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It’s important to clean away negative thoughts to reduce stress.Shane White/Getty Images/iStockphoto

This is part of a series looking at microskills – changes that employees can make to help improve their health and life at work and at home, and employers can make to improve the workplace. The Globe and Mail and Morneau Shepell have created the Employee Recommended Workplace Award to honour companies that put the health and well-being of their employees first. Register your company now at

When you lie down to go to sleep at night, is your mind clear and ready to rest?

It takes 10 to 20 minutes for most of us to fall asleep. For people struggling, there are sleep best practices a person can develop that can help them a better night's sleep such as designing a bedtime routine to shift gears at the end of the day to help them settle down and turn off their mind.

Cognitive hygiene – basically a way of positively managing your thoughts – is a microskill that focuses on the daily action of cleaning out unhelpful thoughts. This skill supports both mental health and sleep.

The average person has 50,000 to 70,000 thoughts per day; that's around 35 to 48 per minute. With this much mental activity, it's normal to have moments where you feel overwhelmed and distracted.

More problematic are negative thoughts about ourselves. When these thoughts are left unchecked and become repetitive and ingrained, they can negatively impact our perceptions, decisions and actions both at work and at home.

Here are three steps to clean out unwanted thoughts and practice better cognitive hygiene.


Be clear of the value and reason that it's in your best interest to practice cognitive hygiene every day. Did you have any negative thoughts about yourself today, such as, "I'm weak; I'm a failure; I'm no good; no one likes me"? Sadly, these kinds of automatic thoughts are quite normal. It's what we do with them that's important. Negative thoughts can grow and when left unchecked can hurt our total health, which includes our physical and mental health.


We own our mental health, which can be influenced by genetics, life and work experiences and daily thoughts. Cognitive hygiene is the daily action of cleaning out thoughts that are not helpful.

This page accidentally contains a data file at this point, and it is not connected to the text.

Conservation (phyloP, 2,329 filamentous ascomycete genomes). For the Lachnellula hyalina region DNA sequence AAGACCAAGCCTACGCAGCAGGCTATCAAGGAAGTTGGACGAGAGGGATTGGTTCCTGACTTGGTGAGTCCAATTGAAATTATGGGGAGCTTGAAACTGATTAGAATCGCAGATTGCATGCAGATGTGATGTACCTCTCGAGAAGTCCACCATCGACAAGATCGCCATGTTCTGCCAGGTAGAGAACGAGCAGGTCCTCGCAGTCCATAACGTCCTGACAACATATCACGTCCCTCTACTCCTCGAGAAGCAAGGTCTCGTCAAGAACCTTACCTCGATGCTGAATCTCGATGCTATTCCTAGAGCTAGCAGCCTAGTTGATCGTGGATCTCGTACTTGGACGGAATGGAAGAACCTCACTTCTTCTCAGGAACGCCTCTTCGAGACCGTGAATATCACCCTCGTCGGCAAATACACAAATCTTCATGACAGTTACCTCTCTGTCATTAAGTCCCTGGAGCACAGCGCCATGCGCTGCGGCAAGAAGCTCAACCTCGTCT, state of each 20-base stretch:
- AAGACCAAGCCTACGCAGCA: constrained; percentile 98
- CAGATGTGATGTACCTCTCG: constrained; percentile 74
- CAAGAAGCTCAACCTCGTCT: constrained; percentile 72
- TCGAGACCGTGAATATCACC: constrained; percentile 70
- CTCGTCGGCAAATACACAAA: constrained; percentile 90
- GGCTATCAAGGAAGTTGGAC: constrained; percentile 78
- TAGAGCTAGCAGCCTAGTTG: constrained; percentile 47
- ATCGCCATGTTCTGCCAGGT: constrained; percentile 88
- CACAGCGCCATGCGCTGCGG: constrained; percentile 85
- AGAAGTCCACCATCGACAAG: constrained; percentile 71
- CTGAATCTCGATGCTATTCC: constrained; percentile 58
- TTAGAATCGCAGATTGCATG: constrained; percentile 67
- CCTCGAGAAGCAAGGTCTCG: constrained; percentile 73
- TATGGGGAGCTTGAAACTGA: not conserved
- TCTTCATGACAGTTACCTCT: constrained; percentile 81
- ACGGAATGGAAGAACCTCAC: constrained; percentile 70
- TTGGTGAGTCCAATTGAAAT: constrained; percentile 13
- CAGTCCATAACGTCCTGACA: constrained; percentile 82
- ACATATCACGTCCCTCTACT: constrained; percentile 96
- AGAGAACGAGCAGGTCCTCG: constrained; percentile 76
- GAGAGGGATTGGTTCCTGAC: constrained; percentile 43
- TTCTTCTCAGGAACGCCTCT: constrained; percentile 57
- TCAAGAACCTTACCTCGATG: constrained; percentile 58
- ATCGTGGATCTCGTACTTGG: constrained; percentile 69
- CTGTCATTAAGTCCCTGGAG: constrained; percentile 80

Similar to brushing your teeth each day, it's much easier to deal with one day's worth of bacteria than ignoring it and dealing with the consequences six months down the road.

Accountability is owning what you can directly control: your thinking. Begin by flagging negative thoughts and acknowledging that they are not helpful.

Once you do this, practice making the self-statement, "This thought is not helpful to my health and happiness so it can go." Many unwanted thoughts are automatic and with practice they can be removed as quickly as they form. Owning your thoughts puts you in a position to move from being an observer to the driver of what you think.


The more you practice cognitive hygiene daily, the better you will be at dismissing unwanted thoughts. If you struggle with negative thoughts, you may benefit from taking a course in coping skills that focuses on managing negative thinking.

The following approach may help you get on track to turn off stubborn, unwanted thoughts:

1. Write out the thought on a piece of paper.

2. Ask why you are having this thought now (such as someone said it to you; it's based on personal or work experience, or you're not sure).

3. In a safe and quiet spot, read the thought out loud.

4. Write out the emotions that are associated with this thought.

5. On a scale of one (low) to 10 (high), how true do you believe this thought is?

6. Try to understand how the thought is impacting you.

7. Is there anything stopping you from turning off this thought and accepting that it's not in your best interest?

8. For stubborn thoughts that you believe you can't simply turn off, repeat the above process for three days, using a coping journal.

9. If after three days you can't remove the unwanted thought and it's causing you stress, anxiety or depression, you may benefit from professional support. It's normal to feel apprehensive or to feel the stigma related to these thoughts. One in five Canadians are at mental health risk. Of the individuals at risk, only one out of three seeks professional help. Bring the work you've done to your professional counsellor to help him or her understand your experience and challenge.

The ultimate goal of daily cognitive hygiene is proactively challenging negative thoughts to reduce their impact on your total health.

Bill Howatt is the chief research and development officer of work force productivity with Morneau Shepell in Toronto. He is also the president of Howatt HR Consulting and founder of TalOp, in Kentville, N.S.

This series supports The Globe and Mail and Morneau Shepell's Employee Recommended Workplace Award.

This award recognizes employers who have the healthiest, most engaged and most productive employees. It promotes a two-way accountability model where an employer can support employees to have a positive workplace experience.

You can find all the stories in this series at this link:

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